On the other hand, the founding fathers seemed to do a successful job with the way they wanted their president to be elected, there are many strengths of the system. The NPC’s, National Party Convention, are held by each of the major parties. They are held in the summer time usually around the end of August and start of September and last around four days. The main parties hold them in large cities all over the states, for example in this current 2012 election the Democrats held their convention in Charlotte, North Carolina and the Republicans held theirs in Tampa, Florida. The National Committee decides the venue in which the party holds their convention and it is attended by delegates and the media. It has formal functions and informal functions, the most important formal function being the choosing of the presidential candidate and the vice presidential candidate.

Although some say that it is more the confirming of the candidate rather than the choosing of, as the parties tend to be certain from the primaries which candidate they will be picking. These conventions seem to have much strength, an example being the fact that they promote serious party unity as there are no more intraparty disputes and the party is all now backing the same candidate. It tends to be the only time in the whole four-year process that the whole of the party is in the same place and is backing the same candidate. Conventions heal the wounds that the primaries create, they give the defeated candidate a chance to support the chosen candidate and show the greater public that they believe they will make a good president. For example when Clinton lost to Obama, she showed that she supported him in this time and this could have been a reason that he won the election, as they were showing party unity.

The Electoral College, although having many weaknesses there is sign that the system has its strengths and that it works well for the task it is undertaking. A main strength is that it ensures that the States even with the smallest populations can have significant impact on the outcome of the election. Meaning that while it is important to campaign and concentrate on the states with the most Electoral college votes, such as Texas and Florida, in a close neck race between two candidates, as the 2012 election is proving to be, the smaller states still carry Electoral College votes which could become mandatory for the candidate who hopes to win to gain. This means that the smaller states are not neglected and it is more representative of every state rather than the just the larger states views being voiced. This gives the president more legitimacy due to the fact that he way in which they campaigned and won their votes was more democratic and proportional across the whole of the States, instead of it being concentrated greatly in one area. This means that in the upcoming 2012 election states lying Wyoming and Alaska will have equal chance of being represented, as California or Texas will. Therefore the democratic and representative factors of this system show there are many strengths to the system presidential elections.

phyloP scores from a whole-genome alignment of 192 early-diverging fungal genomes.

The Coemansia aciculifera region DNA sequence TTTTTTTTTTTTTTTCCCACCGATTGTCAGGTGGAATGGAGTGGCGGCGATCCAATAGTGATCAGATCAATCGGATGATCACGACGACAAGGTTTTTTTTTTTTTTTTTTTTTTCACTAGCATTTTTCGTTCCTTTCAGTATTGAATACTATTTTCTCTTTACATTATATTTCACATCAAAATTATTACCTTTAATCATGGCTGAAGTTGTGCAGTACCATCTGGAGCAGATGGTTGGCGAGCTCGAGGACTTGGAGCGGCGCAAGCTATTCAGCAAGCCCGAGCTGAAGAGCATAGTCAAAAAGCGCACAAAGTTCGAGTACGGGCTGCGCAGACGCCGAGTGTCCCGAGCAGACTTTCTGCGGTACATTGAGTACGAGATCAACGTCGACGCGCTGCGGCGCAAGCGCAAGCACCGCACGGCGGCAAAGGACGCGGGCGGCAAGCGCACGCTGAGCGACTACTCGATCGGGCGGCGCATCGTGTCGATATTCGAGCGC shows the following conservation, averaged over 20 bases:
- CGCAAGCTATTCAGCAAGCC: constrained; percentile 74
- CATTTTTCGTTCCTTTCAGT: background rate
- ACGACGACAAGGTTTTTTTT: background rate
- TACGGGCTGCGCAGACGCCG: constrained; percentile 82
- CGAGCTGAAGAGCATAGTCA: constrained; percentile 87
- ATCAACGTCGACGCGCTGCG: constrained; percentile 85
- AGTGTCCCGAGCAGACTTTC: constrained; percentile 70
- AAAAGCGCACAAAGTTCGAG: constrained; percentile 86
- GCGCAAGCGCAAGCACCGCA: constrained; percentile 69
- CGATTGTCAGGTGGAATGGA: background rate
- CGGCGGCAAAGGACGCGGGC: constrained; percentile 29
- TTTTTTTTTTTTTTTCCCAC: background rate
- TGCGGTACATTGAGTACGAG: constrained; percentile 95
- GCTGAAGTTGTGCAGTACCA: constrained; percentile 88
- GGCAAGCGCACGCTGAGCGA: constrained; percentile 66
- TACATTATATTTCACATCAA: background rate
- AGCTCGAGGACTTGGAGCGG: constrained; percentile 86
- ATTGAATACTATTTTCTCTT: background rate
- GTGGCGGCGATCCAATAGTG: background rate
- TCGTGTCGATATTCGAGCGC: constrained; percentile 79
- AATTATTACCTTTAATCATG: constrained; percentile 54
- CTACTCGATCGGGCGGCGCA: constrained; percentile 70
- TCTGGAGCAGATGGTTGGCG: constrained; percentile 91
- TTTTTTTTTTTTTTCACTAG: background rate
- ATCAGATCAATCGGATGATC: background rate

Although the Primary system creates intra-party disputes and bitter personality battles, it does have some strength, for example it has shown that actually campaigning and winning a primary is a very demanding task. This meaning that whatever candidate decides to run they will be tested a great deal in all different situations and if they fall at any point during this process it could loose them the chance of becoming the candidate for their party. Thus any candidate that makes it through this vigorous system is said to be tried and tested and ready to run the US. If they can deal with the primary system then they are fit to be a president and can handle almost everything if not everything that comes their way. For example in the fight between Obama and Clinton in 2008 Obama proved to be a strong candidate and then in turn went on to win the presidential elections. This system gives the citizens who are voting for the candidate faith and is therefore a great strength of the system that elects the American president.

Although there are many strengths to the system that is used to elect the US President, these being the demanding test the president are put through in the primaries or the way that the Electoral College preserves the voice of smaller states, there is many more weaknesses, such as Primaries being a bitter personality contest causing intra-party conflict or the unequal representation that the way the Electoral College votes are distributed creates, proving that the weaknesses of the system used to elect the President of the USA in fact outweigh the strengths.